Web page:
B2B Mobility as a service


Mobility as a service will also gradually replace car ownership. This is significant when you consider that the average car currently sits idle 92% of the time. Doug Davis, Senior Vice President and General Manager, Automated Driving Group  at Intel commented that ” large automakers are rapidly evolving into software companies and will become service providers for a fleet of networked vehicles.” Vehicles will be available for hire on-demand (potentially as part of a suite of subscription services) and can be substituted from a fleet, depending on the needs of the passenger.

Roger Lanctot, associate director of Strategy Analytics at Intel mentioned the significant shortage of commercial vehicle drivers in vehicles such as long-haul trucks, alluding to a future where rather than technology taking people’s jobs it would fill the gaps.  The report further suggests that transportation companies, regardless of the size of their travel distances, should plan for the re-training of their workforces. They may, for example, become customer service professionals who can sell and market services and related goods and offerings or supply chain experts.

Lanctot also commented, “It’s possible that we’ll see a whole new class of vehicles, like autonomous bicycles, RV’s and autonomous houses, concepts that a just a twinkle in people eyes.”


A gradual progression is essential

Intel notes that  the transition to passengers being comfortable enough to take their eyes off the road will take some time, stating:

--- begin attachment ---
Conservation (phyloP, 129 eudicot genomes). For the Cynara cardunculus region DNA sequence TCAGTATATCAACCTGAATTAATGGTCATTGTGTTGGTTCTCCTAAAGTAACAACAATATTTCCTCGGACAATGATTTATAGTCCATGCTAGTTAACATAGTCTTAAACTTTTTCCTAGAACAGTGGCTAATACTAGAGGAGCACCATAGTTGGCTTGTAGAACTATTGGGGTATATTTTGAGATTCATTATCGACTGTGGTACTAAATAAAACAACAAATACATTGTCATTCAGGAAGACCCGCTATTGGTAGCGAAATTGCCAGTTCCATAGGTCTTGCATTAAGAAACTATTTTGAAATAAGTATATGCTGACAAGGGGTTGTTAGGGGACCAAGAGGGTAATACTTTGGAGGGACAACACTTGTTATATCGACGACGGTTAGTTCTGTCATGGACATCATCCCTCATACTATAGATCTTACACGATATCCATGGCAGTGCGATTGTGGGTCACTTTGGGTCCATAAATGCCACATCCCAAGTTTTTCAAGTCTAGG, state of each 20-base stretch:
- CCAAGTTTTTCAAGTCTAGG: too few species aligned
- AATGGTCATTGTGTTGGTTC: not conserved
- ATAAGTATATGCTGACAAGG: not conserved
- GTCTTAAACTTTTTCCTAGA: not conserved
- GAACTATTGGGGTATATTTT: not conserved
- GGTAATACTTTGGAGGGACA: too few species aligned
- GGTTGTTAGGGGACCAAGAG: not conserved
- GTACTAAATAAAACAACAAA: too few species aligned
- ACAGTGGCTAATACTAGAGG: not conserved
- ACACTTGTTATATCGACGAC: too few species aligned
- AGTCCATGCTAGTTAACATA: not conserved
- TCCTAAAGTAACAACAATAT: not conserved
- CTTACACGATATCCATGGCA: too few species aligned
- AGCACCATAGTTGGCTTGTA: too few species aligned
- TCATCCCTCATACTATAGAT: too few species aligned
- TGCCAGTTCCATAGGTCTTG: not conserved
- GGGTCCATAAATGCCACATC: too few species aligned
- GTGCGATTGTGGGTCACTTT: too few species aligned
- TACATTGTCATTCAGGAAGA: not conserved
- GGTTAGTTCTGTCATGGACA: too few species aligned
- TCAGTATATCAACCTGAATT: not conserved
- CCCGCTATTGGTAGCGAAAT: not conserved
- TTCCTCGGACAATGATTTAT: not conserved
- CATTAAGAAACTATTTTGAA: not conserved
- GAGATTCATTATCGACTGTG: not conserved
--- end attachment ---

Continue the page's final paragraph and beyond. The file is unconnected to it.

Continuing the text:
“For this vision of the Passenger Economy to truly arrive, consumers’ perceptions of autonomous vehicles will need to evolve to where they believe and embrace as fact that these vehicles are 100%t safe. To enable this, technology vendors will need to complete billions of miles of testing and deliver a string of commercial solutions that prove vehicle safety and reliability.” They also note that there will be some people unwilling to give up driving altogether.

Intel is just one of many companies that are leveraging a future heavily invested in autonomous transport. It’s becoming an increasingly crowded space as technologists compete to be first to the line with road-ready vehicles once level 3-5 cars become more mainstream. It may be a while yet until we see can sit in our virtual office, but there’s no shortage of technologists waiting with bated breath.

Photographs of future vehicles by Ideo